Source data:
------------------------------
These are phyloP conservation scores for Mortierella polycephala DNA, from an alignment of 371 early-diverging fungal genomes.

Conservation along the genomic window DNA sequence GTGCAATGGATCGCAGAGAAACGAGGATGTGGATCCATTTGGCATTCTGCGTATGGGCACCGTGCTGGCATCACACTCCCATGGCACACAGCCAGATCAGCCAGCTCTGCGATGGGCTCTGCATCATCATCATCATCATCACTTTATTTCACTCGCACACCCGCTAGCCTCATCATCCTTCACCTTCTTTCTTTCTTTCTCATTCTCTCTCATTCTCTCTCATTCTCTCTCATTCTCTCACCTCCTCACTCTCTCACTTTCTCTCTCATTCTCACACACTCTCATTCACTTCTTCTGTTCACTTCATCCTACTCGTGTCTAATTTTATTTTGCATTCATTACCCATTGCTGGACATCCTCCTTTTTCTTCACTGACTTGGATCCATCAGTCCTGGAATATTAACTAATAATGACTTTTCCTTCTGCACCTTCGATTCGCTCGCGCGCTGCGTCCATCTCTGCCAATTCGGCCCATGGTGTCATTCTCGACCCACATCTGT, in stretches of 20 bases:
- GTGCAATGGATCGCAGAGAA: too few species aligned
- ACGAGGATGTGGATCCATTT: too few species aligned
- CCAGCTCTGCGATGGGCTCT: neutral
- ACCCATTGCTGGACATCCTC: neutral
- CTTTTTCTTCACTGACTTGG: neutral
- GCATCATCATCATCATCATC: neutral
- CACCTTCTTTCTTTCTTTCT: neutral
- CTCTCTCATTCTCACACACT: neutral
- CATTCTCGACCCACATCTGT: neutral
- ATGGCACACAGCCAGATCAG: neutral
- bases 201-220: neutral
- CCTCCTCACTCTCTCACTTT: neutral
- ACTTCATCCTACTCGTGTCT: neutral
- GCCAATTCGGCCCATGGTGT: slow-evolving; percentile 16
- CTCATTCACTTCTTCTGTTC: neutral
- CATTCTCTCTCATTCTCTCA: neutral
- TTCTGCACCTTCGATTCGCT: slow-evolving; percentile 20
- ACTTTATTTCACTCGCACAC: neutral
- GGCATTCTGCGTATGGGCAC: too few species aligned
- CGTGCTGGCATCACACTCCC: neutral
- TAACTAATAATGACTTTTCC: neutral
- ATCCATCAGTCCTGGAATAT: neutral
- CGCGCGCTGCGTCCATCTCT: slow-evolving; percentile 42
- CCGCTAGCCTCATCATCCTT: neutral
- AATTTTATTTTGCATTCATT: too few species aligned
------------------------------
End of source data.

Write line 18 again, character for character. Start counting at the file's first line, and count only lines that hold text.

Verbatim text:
- CATTCTCTCTCATTCTCTCA: neutral